Joined: 6/1/2006
There's a scene just at the end of The Illusionist in which Chief Inspector Uhl, played by a likable Paul Giamatti, suddenly gains understanding of what has just happened in the previous two hours. Standing in the middle of a crowded train station, he breaks into a wide grin, confident that all has explained to him. The mystery is solved. He is enlightened. It's not unlike the end of "The Usual Suspects”, when the detective figures out who Keyser Soze is. Except for one minor detail. The audience are still left completely in the dark and instead of feeling enlightened, I just felt irritated.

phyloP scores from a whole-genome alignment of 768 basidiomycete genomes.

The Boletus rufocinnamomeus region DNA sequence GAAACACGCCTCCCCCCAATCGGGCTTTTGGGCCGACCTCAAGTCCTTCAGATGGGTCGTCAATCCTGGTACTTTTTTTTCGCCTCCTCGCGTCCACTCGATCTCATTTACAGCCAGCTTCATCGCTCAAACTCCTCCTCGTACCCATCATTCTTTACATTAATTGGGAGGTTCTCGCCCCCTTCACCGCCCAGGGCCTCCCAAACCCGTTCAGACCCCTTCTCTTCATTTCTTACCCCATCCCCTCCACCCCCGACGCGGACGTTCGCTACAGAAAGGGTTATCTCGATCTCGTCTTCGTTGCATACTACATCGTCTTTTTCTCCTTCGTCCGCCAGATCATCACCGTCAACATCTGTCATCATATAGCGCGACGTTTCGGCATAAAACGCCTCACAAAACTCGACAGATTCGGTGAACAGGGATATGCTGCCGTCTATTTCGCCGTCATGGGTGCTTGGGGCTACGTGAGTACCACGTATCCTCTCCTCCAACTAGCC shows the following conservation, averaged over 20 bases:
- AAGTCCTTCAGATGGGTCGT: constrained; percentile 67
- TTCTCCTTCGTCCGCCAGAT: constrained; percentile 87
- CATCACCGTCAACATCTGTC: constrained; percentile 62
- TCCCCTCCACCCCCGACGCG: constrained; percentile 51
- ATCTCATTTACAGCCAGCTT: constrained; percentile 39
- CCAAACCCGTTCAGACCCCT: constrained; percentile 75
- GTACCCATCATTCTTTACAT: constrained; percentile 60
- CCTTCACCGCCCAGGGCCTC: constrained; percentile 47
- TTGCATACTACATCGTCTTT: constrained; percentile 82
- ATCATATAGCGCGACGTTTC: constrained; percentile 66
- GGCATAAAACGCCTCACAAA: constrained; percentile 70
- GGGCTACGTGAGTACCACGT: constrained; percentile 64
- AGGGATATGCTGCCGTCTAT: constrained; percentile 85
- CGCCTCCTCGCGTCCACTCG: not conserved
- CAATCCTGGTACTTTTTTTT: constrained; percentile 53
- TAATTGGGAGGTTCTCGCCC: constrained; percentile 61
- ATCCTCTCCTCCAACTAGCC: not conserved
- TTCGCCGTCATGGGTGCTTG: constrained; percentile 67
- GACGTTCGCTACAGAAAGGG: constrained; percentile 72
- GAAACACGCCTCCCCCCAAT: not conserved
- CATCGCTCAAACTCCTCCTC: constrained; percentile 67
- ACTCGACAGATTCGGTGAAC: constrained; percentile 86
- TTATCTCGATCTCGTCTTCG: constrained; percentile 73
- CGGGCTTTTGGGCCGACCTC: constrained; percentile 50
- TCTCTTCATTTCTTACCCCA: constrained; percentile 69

Maybe it's just me. Maybe the plot was too complicated, maybe I wasn't paying attention as carefully as I should have been. But, leaving my possible stupidity out of the equation, the ending to The Illusionist is still an unsatisfactory pill to swallow. We have been completely duped by Edward Norton's unblinking Eisenhiem, but as good as a magician as he is, he fails to address the fact that unless we have some way of riddling out the clues ourselves, half the fun is gone.